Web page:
Once you have a good idea, title, and thumbnail, it's time to begin work on the actual video. This lesson will cover how to record your video with a story in mind.
A story can be as simple as you just doing something for fun, or as complicated as having character dynamics, stakes, motivation, and more plot elements.
Obviously, videos with more plot elements will naturally be more interesting, but only to a point. Don't make your story too complicated.
We recommend having at least a general idea for your story before recording your video. If your video is a scripted commentary, you can write more of a story before recording. If it's a live play, however, it can be harder to go in with a super in-depth story in mind.
A good story—and YouTube video—usually follows this three act structure.
- The Protagonist sets out on a journey
- The Protagonist has to overcome the antagonist's challenges on his journey
- The Protagonist has to use what he's learned to overcome a final challenge, which is usuaully the antagonist
Here, the protagonist is just referring to the main characters in your video. This is usually just yourself, but can include others if you have friends in your video with you.
Conversely, the antagonist refers to the opposing force to the main characters in your video. This could be a person, but also could be as simple as a timer or rules to a challenge.
Translating this to YouTube terms, we get the following structure.
|Intro||For YouTube, this should be a short and quick introduction to the video, being no longer than 30 seconds. In fact, it should be even shorter, even around 10-15 seconds. Introduce what you'll do quickly, and start doing it! Setup the video topic.|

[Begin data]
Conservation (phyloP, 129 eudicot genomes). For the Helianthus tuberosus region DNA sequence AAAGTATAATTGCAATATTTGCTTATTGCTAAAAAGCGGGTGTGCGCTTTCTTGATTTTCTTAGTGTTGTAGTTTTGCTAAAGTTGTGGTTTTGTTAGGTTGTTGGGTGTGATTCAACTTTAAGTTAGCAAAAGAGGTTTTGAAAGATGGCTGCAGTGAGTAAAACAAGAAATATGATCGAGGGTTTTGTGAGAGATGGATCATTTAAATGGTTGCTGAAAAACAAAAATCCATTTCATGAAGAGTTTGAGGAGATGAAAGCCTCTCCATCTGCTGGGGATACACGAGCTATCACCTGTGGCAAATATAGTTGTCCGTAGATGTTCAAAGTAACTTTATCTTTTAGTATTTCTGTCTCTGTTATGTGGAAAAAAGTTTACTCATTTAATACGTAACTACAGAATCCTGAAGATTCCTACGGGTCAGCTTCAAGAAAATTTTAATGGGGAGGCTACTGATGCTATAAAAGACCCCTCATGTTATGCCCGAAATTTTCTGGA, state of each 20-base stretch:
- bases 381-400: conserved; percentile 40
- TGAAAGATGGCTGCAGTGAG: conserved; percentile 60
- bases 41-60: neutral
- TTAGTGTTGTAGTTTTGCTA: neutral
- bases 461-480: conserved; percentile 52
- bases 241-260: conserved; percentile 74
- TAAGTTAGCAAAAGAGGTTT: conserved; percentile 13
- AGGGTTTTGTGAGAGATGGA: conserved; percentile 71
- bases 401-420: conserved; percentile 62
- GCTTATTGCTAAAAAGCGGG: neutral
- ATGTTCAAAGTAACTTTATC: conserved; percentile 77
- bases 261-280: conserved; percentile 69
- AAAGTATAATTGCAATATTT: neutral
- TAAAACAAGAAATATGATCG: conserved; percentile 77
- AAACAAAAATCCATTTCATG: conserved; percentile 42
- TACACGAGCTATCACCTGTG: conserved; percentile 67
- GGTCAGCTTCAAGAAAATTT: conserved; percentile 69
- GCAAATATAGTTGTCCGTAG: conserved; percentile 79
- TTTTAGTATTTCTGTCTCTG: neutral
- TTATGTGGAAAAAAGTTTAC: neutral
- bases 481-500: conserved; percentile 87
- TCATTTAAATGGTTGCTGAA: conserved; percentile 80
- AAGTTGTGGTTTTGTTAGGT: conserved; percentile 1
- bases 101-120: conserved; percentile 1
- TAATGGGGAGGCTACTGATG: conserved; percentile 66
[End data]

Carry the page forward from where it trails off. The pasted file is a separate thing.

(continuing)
|Body||This is the main substance of your video. It will include most of what you do in your video. This is what most people think of when they first imagine editing a YouTube video. This should be the longest part of your video, by far.|
|Conclusion||This is the finale to the video. This could be a huge final challenge that the protagonist has to overcome, or as simple as you finishing the last part of your level. This should conclude what you set out to do in the intro, being the payoff.|
We will discuss the terms setup and payoff later in this lesson.
In general, your intro should be no longer than 30 seconds. Your body can be as long as you need it to be. 5 minutes, 10 minutes, 20 minutes—just make sure it's always interesting and doesn't get boring. Your conclusion is best kept shorter rather than longer unless it is very interesting.
We recommend making your first few videos on your channel shorter, as new viewers often have less of an attention span. Anything between 8-12 minutes should be more than long enough.
Most new YouTubers confuse conclusion with outro, but they are not the same. An outro is usually just you saying goodbye to your viewers, and shouldn't be longer than a couple seconds. For this reason, we will ignore it.
A video's conclusion is supposed to finish what you set out to do in the video. If you made a level in your video, your conclusion could simply be you playing the level. While easy, it is still a final challenge that uses what you learned when making the level.
One of the best elements a story can have is a setup and payoff.
In a story, a setup is when the story introduces something.
Then, a payoff is when the story uses what it introduced, usually way later in the story.
Stories usually have two types of these: an overarching setup and payoff and regular setups and payoffs.
An overarching setup and payoff is typically the video's intro and conclusion. The intro will setup a goal, and the conclusion will payoff by completing the goal.
However, it is important not to understate just how effective regular setups and payoffs in storytelling can be.
Having these sprinkled throughout your story is an easy way to drastically improve it.
For example: you can have a scene early in the video where you learn an interesting Geometry Dash bug. And later in the video, you can use this bug to complete something.
These inner setups and payoffs can be hard to predict before recording if you're a live play channel. Instead, we recommend keeping an eye out for potential setups and payoffs while you record your video. If you notice any, it's usually a good idea to include them in editing!
Once you finish recording, before you even touch a video editing software, make sure you have a good idea for your video's story. It will make editing much easier and faster!